With regard to the years of these events there is some disparity between the various authors, some of whom place events earlier and others later, while others give the decades, such as 1530, but leave the last number blank, so as to avoid errors. We shall leave opinions aside, and count the years by the most notable occurrences. It is certain, and all authors agree on this, that Pizarro, Almagro, and the schoolmaster Hernando de Luque established their triumvirate in 1525. They spent three years on the discovery before reaching Tumbes for the first time, and took two years more to come to Spain and obtain the right to conquer Peru and to return to Panama and prepare the expedition. They reached the island of Puna and Tumbes in 1531. The capture of Atahualpa took place in December of the same year, and his death was in March 1532. In October of this year they entered Cusco, where Pizarro remained until April 1533, when he learned of the coming of Alvarado. In September 1533 he left Cusco to pay Alvarado the sum agreed in their bargain, and he founded Lima on the Day of the Kings at the beginning of 1534. It was for this reason that Lima took as its arms and device the three crowns of the holy kings and the shining star that appeared to them.
The city was beautifully laid out, with a very large square, unless it be a fault that it is too big. The streets are broad and so straight that the country can be seen in four directions from any of the crossroads. It has a river that runs to the north of the city, from which many irrigation channels are drawn. These water the fields and are brought to all the houses in the city. When seen from a distance, the city is ugly, for it has no tiled roofs. As there is no rain in that region or for many leagues around on the coast, the houses are covered with thatch of excellent local straw. This is covered with two or three fingers' thickness of mud mixed with the straw, which suffices for shade against the sun. The houses are well built inside and out, and are daily improved. It stands two shaft leagues from the sea, and I am told that the part that has been built in recent years is approaching the sea. Its climate is hot and damp, a little less than Andalusia in summer: if it is less so, it is because the days are not so long and the nights not so short as they are here in July and August. The degree of heat lost by the later rising and earlier setting of the sun and the greater freshness of the night, which begins earlier and lasts longer, explains its greater coolness as compared with Andalusia. But because in Lima the heat is constant throughout the year, the inhabitants grow accustomed to it and take the necessary measures against it. They have cool rooms, wear summer clothes, and use light bed-covering; and take steps so that the flies and mosquitoes (which are numerous on the coast) shall not molest them by day or night. There are day and night mosquitoes in the hot valleys of Peru. The nocturnal ones are like those of Spain, with long legs and of the same color and shape, though they are much bigger. Spaniards emphasize how fiercely they sting by saying they can penetrate a leather boot. They say this because knitted stockings, even if of kersey or worsted, provide no defense, not even when linen is worn underneath. The mosquitoes are more savage in some regions than in others. The clay mosquitoes are small and exactly resemble those found in wine cellars in Spain, except that they are as yellow as weld. They are so bloodthirsty that I have been assured that not content with sating themselves, they have been seen to burst while sucking. In order to test this, I let some of them prick me and take their fill of blood: when sated, they were unable to rise and could only roll away. The sting of these smaller mosquitoes is somewhat poisonous, especially if the flesh is unhealthy, and produces small wounds, though they are not serious.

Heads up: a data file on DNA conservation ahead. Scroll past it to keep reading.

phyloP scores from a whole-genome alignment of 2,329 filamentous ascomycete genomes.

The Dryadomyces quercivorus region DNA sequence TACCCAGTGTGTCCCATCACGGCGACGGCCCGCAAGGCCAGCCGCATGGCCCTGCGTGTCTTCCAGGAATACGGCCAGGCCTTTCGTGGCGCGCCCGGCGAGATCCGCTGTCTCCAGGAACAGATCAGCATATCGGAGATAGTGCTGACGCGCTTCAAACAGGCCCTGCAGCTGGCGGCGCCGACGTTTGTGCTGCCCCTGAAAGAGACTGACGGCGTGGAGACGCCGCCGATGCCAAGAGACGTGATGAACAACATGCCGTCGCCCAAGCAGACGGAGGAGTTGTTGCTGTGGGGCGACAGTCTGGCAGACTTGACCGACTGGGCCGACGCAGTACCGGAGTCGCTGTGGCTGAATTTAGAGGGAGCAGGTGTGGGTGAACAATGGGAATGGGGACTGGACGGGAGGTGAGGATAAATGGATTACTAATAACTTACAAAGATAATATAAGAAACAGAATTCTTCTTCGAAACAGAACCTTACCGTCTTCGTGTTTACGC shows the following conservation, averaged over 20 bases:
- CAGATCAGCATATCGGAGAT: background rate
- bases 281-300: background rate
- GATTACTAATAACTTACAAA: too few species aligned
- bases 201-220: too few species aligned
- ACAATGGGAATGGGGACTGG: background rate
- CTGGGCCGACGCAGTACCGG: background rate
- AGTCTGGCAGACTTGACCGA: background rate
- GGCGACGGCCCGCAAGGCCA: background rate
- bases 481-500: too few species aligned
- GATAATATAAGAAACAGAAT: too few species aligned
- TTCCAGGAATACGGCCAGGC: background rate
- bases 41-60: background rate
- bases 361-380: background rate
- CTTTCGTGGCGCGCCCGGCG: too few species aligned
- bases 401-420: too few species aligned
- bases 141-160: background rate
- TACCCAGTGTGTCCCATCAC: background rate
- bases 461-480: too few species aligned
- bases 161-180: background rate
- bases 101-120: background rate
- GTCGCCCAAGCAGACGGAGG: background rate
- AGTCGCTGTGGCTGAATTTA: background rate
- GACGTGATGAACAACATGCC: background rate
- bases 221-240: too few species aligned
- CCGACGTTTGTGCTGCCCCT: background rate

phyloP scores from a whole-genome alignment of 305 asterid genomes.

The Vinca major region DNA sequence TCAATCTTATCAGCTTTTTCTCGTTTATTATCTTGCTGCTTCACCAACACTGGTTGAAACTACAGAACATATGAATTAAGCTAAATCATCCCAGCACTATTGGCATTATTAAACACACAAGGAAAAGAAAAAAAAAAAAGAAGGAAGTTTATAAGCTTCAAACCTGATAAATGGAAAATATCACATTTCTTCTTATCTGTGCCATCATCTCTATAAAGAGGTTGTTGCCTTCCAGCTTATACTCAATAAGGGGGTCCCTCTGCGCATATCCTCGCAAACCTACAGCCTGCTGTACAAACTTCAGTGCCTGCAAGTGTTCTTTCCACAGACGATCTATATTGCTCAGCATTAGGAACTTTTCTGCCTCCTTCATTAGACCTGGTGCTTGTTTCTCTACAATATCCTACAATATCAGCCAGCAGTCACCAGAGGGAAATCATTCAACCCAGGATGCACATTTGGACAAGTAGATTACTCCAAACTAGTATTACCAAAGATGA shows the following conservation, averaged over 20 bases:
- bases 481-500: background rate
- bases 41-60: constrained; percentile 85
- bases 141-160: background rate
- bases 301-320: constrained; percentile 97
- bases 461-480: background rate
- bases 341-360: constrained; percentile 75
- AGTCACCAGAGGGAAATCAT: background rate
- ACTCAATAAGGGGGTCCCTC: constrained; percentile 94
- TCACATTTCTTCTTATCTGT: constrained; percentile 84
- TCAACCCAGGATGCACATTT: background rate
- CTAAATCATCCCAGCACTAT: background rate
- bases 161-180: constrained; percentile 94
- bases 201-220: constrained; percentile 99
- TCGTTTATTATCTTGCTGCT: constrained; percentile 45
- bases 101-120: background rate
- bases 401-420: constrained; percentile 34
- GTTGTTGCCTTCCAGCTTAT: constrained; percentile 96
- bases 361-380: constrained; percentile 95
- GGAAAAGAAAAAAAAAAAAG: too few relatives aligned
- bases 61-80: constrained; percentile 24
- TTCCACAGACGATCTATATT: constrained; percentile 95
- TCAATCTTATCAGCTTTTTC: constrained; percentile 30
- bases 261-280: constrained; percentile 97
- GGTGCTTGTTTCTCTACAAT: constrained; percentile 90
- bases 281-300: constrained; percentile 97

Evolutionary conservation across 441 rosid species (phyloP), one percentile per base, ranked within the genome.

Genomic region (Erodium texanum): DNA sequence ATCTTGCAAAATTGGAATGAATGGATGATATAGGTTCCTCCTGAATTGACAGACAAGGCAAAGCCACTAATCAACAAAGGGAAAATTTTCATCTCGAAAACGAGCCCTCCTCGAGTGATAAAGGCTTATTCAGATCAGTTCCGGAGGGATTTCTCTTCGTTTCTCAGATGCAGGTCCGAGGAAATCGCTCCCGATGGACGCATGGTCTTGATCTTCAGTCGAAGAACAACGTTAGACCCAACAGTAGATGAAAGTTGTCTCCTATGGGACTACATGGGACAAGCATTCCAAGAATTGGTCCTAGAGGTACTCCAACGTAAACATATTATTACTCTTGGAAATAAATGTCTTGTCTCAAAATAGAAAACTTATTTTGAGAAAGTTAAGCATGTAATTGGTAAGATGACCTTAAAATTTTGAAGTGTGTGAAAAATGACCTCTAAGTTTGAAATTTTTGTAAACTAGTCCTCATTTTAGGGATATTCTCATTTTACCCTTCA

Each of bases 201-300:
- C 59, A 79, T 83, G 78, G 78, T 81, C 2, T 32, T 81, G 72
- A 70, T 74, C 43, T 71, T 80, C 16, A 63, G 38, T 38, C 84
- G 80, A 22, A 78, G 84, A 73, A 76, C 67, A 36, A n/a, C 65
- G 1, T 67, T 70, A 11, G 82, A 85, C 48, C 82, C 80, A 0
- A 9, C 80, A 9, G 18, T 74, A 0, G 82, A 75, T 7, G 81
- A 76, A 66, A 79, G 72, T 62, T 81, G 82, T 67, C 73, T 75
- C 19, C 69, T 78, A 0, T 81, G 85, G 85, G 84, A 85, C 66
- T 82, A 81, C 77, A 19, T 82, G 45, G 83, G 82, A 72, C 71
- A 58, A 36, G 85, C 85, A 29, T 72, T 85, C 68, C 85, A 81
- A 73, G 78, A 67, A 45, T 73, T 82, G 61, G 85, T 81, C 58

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Table of ContentsAcknowledgments xv
I. Pre-Hispanic, Conquest, and Early Colonial Lima 7
II. Bourbon Lima 37
III. From Independence to the War of the Pacific (1821–1883) 67
IV. Modernizing Lima (1895–1940) 101
V. Interlude: Nostalgia and Its Discontents 143
VI. The Many Limas (1940–) 161
Suggestions for Further Reading and Viewing 257
Acknowledgment of Copyrights and Sources 263
What People are Saying About This
"Carlos Aguirre and Charles F. Walker, two leading scholars of Peru, bring their vast expertise to decoding one of this hemisphere’s great cities. Lima is an intriguing, intimidating, pulsing tangle of a metropolis at the desert’s gray ocean edge. The Lima Reader is the single best book for anyone seeking to understand the city in the almost dizzying impossibility of its remarkable history and culture."
"The Lima Reader is the most helpful introduction to the Peruvian capital available in any language, and the most compelling since Sebastián Salazar Bondy's Lima the Horrible (1964). With a keen understanding of the city's history, demographic transformations, multiracial complexities, socioeconomic tensions, and insights of creative writers, Carlos Aguirre and Charles F. Walker present a rich gamut of historical, sociological, and literary documents whose satisfying whole is greater than its parts."